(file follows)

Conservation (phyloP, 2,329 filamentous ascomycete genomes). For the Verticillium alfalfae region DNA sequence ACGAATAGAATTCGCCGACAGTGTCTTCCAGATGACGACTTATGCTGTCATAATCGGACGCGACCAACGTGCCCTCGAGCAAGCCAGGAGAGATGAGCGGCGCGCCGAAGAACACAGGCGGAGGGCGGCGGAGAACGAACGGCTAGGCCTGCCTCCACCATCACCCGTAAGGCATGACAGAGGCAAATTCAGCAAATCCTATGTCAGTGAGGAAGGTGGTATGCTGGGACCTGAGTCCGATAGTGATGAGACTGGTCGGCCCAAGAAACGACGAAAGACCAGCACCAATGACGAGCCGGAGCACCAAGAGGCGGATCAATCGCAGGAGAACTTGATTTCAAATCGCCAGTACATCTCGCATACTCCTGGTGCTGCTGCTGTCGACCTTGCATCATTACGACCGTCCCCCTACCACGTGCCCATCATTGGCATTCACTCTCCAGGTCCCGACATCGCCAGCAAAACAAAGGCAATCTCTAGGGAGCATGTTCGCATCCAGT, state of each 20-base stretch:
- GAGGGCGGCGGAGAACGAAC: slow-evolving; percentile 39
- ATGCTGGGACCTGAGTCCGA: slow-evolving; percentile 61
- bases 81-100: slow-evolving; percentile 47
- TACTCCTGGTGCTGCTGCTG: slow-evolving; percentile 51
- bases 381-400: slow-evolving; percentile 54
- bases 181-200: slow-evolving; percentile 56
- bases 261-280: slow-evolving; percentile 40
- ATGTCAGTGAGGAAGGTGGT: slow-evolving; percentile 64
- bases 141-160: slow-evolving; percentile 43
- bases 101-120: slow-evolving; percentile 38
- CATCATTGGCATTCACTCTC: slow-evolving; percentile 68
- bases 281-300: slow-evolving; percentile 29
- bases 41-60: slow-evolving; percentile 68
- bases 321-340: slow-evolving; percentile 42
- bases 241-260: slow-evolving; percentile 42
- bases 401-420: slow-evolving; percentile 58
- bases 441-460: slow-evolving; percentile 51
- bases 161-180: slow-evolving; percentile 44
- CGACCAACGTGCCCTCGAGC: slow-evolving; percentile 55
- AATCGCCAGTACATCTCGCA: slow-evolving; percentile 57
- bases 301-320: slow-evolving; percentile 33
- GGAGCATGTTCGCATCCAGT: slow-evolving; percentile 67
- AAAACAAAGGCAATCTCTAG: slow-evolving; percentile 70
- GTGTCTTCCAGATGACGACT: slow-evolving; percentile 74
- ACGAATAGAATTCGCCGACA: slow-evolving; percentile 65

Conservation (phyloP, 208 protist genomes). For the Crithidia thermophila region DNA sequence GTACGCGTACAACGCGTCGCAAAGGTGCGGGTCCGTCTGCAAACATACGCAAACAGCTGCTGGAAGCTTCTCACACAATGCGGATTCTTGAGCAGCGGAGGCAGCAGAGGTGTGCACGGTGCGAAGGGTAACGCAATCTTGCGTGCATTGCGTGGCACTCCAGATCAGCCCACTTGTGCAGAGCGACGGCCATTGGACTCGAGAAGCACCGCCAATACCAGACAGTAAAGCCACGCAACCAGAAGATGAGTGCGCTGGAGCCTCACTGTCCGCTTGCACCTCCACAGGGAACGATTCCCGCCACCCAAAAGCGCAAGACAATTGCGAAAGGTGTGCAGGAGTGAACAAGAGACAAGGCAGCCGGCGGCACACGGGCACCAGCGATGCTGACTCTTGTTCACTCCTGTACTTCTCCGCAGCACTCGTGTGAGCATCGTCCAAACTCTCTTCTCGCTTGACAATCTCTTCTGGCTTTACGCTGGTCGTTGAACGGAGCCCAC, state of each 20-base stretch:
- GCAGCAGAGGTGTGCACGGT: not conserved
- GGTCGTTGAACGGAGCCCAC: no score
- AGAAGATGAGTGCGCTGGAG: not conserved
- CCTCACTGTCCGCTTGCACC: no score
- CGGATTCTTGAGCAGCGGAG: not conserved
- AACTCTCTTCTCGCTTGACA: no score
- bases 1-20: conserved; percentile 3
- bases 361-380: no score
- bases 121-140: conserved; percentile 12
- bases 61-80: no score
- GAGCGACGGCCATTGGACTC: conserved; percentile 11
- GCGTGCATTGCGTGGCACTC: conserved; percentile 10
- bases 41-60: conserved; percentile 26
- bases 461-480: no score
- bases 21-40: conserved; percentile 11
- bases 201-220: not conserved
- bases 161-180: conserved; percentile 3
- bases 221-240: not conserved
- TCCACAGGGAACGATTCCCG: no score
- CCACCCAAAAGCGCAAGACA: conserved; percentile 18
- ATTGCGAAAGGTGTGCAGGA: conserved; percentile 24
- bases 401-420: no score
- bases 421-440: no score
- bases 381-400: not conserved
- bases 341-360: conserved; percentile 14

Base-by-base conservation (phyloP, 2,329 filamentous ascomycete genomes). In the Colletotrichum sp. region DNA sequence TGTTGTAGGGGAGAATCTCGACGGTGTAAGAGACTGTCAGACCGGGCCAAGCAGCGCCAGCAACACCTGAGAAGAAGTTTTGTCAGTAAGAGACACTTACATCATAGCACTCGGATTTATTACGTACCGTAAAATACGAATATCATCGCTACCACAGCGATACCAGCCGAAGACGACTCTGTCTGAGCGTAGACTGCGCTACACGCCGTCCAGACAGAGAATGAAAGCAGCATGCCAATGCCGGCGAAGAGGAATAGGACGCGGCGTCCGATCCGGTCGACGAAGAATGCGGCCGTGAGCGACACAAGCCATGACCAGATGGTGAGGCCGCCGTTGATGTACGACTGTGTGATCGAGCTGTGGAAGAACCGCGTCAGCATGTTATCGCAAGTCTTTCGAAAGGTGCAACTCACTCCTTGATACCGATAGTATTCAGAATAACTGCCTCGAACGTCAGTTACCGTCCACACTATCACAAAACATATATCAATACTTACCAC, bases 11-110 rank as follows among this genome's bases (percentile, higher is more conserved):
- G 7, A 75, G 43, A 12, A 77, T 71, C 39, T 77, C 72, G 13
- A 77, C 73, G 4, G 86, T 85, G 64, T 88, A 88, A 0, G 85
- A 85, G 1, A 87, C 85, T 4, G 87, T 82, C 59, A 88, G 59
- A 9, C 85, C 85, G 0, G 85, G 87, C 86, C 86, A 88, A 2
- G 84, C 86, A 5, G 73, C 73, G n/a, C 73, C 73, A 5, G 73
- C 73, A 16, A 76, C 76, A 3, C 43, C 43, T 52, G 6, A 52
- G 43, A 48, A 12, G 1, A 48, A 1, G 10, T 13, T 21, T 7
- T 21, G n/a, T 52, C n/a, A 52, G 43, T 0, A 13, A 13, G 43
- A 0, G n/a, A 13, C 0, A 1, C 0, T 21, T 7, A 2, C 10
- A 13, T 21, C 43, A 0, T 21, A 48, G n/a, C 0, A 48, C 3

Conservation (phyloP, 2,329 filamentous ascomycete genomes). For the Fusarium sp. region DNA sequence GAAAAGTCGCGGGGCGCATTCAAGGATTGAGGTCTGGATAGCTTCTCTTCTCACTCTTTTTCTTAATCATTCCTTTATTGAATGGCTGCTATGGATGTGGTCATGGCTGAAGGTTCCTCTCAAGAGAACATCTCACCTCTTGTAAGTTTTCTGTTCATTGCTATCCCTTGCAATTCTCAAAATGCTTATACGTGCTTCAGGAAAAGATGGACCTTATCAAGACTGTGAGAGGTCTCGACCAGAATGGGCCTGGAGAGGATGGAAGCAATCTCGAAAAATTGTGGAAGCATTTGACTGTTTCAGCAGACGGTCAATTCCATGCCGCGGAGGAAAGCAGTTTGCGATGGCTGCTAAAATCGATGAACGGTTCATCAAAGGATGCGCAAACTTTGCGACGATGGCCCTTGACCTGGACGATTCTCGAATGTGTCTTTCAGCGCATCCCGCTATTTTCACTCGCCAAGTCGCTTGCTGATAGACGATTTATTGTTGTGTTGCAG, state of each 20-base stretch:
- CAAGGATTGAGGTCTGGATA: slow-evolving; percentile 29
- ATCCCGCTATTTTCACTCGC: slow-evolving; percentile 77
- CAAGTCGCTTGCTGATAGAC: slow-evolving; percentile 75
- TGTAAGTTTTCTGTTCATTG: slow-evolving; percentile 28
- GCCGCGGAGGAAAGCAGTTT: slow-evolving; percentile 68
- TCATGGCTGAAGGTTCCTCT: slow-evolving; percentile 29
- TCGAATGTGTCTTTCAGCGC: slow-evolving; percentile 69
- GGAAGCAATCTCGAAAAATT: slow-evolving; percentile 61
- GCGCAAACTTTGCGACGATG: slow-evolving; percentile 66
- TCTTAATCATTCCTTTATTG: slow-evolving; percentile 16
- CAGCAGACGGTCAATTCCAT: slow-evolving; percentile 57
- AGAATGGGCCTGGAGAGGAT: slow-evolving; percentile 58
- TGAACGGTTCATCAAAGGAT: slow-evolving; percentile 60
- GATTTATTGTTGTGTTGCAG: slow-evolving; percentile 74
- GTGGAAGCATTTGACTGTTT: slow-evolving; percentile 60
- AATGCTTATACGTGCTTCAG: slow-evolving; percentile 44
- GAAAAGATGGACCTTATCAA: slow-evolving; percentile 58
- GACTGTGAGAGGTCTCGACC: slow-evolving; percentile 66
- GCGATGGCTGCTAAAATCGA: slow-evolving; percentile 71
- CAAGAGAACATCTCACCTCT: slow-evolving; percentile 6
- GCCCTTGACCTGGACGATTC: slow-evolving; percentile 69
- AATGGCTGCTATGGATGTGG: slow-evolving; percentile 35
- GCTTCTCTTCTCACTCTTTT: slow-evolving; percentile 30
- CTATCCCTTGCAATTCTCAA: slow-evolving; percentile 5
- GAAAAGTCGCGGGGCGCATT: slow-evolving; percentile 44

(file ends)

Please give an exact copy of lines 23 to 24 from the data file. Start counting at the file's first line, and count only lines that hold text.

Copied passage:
- GGAGCATGTTCGCATCCAGT: slow-evolving; percentile 67
- AAAACAAAGGCAATCTCTAG: slow-evolving; percentile 70